Support for Alito's confirmation grew after widely televised confirmation hearings, the poll found. Before the Senate Judiciary Committee hearings, held January 11-13, 49 percent of respondents backed his nomination. In the poll released Monday, 54 percent expressed support.That says a lot about the quality of the Democratic Senators' presentation at the hearings. They were not able to gain one percentage point of opposition. You'd think that many people would, without giving it much thought, support a President's nominee initially. The 49 percent figure going into the hearing may show that. But the hearings should have eroded that high level of support at least a bit, and surely, some of the 21 percent undecided should have taken the negative position. Yet the hearings won Alito 5 additional points.
The percentage of people who opposed his confirmation remained unchanged [at 30 percent] after the hearings, Monday's poll found.
Clearly, the Democrats' strategy was poor. But exactly why was it so poor? I've said before that I think it's a mistake to portray judicial decisionmaking as a political enterprise, which is what they did, leaving Alito to prevail by doggedly explaining legal doctrine in response to every attempt at an attack. I think people want the Court to decide cases based on the law and want to believe a judge can do that. If so, the Democrats' attack on Alito would look ugly and offensive.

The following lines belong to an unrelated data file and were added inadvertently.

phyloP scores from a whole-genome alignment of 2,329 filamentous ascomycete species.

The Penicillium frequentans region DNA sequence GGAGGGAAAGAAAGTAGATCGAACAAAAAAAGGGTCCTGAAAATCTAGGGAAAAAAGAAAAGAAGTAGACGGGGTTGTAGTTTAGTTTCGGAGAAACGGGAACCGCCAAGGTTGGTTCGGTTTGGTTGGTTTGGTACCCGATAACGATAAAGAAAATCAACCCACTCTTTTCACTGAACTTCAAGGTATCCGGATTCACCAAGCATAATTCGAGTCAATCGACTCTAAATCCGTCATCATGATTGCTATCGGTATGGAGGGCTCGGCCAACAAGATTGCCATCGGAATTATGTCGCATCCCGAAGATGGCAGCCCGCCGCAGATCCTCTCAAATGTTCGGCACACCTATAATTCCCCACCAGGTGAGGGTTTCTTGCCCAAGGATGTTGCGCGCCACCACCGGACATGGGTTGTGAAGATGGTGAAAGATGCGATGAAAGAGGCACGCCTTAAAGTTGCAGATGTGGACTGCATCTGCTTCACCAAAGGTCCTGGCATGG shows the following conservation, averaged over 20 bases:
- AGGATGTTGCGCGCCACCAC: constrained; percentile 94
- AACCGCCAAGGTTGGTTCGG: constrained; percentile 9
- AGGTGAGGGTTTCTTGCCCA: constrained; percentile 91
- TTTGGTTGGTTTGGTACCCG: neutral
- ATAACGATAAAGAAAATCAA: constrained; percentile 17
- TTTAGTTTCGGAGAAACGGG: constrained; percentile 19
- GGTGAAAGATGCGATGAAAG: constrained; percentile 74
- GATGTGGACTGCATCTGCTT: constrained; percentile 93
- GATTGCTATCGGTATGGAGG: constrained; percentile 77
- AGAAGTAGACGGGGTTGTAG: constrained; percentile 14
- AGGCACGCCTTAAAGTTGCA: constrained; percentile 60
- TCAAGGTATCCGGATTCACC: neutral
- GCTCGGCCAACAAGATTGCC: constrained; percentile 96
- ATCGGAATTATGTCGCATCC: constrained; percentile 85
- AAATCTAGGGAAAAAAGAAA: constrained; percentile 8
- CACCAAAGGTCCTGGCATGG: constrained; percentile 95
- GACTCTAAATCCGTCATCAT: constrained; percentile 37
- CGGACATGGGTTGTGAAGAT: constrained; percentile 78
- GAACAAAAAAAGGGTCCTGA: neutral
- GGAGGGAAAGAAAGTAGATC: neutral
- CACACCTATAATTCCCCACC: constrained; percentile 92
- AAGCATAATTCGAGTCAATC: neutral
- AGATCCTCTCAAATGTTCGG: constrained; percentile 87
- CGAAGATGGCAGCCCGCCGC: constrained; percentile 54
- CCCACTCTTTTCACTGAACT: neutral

But it may be that a lot of people really do think the Court is political. If so, the Democrats have an entirely other reason to worry. It would mean that people want the Court to take the political positions the Democratic Senators assumed we would be outraged by. It's hard to say which issues would be most influential, but I note that the Senators tried very hard to frighten Americans about strong presidential power.
The top Democrat on the Senate Judiciary Committee said last week he believed Alito would fail to check what he views as the president's inappropriate expansion of executive power.Perhaps most Americans disagree.
"I'm not going to lend my support to an effort by this president to move the Supreme Court and the law radically to the right and to remove the final check within our democracy," Sen. Patrick Leahy of Vermont said Thursday.